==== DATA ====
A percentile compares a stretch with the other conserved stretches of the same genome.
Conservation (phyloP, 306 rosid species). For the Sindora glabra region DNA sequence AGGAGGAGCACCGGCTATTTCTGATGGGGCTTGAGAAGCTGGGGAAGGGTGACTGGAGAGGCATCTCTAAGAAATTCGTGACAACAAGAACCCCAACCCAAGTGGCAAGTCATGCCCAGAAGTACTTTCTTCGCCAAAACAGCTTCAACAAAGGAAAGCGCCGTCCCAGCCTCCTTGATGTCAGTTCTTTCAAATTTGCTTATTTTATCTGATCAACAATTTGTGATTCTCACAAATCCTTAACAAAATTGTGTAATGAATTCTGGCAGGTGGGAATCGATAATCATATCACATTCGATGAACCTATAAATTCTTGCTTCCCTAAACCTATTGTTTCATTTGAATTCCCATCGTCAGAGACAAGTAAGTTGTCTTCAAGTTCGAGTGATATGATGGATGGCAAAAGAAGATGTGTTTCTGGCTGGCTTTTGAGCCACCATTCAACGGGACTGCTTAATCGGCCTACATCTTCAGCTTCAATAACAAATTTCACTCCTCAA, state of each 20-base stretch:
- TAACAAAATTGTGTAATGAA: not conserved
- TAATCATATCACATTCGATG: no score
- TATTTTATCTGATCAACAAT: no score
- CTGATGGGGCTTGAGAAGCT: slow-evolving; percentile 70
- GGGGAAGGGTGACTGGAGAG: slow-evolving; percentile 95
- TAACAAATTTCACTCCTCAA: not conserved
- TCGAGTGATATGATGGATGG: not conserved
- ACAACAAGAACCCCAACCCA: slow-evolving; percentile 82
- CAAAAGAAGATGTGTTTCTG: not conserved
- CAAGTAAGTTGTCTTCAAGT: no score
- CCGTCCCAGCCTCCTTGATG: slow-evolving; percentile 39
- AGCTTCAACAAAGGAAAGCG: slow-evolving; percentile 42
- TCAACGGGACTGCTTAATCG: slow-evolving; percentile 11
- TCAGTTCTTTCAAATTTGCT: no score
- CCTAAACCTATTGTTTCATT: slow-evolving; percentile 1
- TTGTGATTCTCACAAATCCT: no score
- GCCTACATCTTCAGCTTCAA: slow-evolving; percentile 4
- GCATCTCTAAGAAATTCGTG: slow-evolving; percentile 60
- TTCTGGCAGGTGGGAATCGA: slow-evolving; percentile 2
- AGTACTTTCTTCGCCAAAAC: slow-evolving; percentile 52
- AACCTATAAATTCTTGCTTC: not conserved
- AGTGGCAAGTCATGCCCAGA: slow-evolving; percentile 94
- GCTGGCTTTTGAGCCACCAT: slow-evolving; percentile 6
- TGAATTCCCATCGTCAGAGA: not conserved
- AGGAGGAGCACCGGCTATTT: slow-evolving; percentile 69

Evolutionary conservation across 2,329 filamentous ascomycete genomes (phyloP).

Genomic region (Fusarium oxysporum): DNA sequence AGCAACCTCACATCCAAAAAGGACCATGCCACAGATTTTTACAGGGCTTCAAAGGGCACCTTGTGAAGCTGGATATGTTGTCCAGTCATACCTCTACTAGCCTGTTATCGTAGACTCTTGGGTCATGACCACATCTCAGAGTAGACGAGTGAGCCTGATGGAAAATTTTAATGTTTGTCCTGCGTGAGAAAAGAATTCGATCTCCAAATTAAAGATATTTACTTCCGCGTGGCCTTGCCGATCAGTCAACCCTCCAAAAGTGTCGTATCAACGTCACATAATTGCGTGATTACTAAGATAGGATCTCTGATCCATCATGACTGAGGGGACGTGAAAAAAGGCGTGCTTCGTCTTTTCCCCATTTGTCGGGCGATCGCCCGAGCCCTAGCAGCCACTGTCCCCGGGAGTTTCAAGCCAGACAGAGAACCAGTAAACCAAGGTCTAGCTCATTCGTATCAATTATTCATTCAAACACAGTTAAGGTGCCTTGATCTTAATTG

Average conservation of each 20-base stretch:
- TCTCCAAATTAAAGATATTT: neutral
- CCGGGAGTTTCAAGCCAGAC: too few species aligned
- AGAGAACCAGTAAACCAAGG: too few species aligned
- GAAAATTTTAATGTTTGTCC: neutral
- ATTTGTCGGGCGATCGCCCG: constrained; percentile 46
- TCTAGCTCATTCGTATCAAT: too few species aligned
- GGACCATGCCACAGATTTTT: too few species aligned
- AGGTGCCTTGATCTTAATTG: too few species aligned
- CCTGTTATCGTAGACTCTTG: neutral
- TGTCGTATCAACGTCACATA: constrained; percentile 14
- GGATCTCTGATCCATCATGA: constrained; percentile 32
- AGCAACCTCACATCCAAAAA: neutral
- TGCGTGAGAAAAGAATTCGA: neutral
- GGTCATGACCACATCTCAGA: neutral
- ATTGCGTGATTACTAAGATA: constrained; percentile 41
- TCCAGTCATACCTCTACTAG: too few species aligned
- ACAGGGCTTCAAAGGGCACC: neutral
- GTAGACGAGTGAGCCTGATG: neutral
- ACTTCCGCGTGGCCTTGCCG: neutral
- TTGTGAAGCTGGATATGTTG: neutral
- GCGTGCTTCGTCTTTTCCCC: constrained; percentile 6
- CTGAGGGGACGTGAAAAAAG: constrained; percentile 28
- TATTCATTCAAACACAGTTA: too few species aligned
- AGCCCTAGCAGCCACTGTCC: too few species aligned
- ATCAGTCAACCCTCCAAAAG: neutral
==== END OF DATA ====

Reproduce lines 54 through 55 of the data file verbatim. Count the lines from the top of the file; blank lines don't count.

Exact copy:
- AGCCCTAGCAGCCACTGTCC: too few species aligned
- ATCAGTCAACCCTCCAAAAG: neutral